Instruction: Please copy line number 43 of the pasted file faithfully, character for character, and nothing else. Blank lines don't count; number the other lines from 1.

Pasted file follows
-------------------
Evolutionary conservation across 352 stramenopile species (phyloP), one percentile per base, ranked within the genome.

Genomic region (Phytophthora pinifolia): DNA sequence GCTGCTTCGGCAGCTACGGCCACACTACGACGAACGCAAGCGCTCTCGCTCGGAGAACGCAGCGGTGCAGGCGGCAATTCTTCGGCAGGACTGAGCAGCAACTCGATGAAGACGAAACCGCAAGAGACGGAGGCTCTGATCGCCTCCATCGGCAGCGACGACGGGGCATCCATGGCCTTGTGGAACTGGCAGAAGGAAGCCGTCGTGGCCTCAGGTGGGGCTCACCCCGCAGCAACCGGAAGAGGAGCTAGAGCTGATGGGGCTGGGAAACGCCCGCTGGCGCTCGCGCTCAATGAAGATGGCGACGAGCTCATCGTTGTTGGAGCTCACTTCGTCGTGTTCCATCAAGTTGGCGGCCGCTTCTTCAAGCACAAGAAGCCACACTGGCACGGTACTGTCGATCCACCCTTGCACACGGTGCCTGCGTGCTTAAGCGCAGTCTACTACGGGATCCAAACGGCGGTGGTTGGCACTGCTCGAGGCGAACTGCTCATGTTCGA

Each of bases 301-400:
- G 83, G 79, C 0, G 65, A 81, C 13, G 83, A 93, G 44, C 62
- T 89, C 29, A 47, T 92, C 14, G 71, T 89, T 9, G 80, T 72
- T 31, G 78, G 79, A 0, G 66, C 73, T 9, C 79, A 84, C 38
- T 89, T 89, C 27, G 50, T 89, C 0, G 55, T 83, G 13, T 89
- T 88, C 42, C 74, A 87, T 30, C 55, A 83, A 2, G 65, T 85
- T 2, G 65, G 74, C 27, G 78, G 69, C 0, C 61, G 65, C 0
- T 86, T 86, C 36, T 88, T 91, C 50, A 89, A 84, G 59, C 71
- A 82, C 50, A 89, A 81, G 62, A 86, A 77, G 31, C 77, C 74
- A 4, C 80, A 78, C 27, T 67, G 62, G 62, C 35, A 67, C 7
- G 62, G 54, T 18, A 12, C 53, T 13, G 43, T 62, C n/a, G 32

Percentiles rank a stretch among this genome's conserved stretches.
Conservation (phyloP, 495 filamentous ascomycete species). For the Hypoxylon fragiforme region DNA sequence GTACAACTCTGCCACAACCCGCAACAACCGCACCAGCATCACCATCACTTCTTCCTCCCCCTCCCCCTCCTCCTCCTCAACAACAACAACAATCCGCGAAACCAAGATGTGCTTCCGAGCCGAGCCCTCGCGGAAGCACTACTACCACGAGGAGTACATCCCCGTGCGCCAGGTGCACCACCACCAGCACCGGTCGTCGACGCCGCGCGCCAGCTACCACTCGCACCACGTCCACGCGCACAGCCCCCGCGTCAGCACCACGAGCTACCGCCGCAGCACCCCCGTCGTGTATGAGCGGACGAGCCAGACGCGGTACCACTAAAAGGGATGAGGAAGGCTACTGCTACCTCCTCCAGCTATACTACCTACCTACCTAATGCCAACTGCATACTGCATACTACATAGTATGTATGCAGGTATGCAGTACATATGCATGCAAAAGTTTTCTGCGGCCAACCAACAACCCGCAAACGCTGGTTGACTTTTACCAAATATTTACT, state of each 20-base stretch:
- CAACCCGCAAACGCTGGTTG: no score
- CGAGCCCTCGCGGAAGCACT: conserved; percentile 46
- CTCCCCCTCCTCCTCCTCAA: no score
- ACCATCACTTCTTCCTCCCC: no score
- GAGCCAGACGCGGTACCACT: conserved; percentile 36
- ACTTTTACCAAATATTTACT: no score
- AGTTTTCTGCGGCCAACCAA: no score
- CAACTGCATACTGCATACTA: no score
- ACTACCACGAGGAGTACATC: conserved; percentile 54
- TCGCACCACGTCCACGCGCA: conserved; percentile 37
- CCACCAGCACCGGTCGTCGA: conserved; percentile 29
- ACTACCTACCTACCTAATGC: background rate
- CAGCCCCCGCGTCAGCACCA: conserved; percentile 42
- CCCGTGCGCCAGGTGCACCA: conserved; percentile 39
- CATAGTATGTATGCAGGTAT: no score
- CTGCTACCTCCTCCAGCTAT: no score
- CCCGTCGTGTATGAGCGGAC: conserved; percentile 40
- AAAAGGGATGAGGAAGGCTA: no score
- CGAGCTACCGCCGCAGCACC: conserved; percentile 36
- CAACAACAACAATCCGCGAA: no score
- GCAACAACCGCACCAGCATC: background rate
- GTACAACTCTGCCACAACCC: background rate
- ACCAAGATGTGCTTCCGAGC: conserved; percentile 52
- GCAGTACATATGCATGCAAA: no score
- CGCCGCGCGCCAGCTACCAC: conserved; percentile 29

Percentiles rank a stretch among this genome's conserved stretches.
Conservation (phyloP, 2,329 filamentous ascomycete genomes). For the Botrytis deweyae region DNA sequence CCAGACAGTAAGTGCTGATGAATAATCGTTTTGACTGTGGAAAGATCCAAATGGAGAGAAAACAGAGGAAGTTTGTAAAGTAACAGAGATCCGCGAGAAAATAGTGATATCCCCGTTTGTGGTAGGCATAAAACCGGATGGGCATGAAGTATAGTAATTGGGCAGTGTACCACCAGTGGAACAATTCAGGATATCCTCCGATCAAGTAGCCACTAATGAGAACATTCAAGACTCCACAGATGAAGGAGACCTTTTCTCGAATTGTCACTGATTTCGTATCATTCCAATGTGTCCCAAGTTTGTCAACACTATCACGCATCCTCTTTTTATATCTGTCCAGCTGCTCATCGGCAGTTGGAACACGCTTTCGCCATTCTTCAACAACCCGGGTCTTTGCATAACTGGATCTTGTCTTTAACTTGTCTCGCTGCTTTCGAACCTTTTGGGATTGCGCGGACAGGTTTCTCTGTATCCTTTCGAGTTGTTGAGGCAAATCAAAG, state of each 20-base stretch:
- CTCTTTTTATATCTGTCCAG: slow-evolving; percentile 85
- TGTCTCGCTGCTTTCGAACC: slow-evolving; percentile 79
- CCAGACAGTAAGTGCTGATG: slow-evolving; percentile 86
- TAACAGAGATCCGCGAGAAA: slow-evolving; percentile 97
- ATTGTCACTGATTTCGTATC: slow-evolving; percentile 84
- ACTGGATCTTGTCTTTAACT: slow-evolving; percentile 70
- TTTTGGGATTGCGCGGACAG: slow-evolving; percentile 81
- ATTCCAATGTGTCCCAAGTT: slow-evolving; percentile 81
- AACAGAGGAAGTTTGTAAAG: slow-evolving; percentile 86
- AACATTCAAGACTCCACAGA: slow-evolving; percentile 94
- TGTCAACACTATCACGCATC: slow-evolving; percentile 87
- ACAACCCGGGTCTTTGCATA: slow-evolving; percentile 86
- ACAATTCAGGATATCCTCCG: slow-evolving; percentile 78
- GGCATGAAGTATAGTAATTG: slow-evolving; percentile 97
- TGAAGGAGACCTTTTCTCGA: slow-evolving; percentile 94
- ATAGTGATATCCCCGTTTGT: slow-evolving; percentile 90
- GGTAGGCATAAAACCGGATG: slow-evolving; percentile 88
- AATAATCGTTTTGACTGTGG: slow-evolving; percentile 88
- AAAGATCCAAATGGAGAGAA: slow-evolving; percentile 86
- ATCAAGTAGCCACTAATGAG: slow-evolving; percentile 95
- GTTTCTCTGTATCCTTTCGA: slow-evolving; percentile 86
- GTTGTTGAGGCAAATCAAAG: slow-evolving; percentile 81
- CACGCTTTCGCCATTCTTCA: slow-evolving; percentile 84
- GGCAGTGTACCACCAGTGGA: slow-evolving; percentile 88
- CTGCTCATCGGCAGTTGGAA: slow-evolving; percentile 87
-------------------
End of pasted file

- CTCTTTTTATATCTGTCCAG: slow-evolving; percentile 85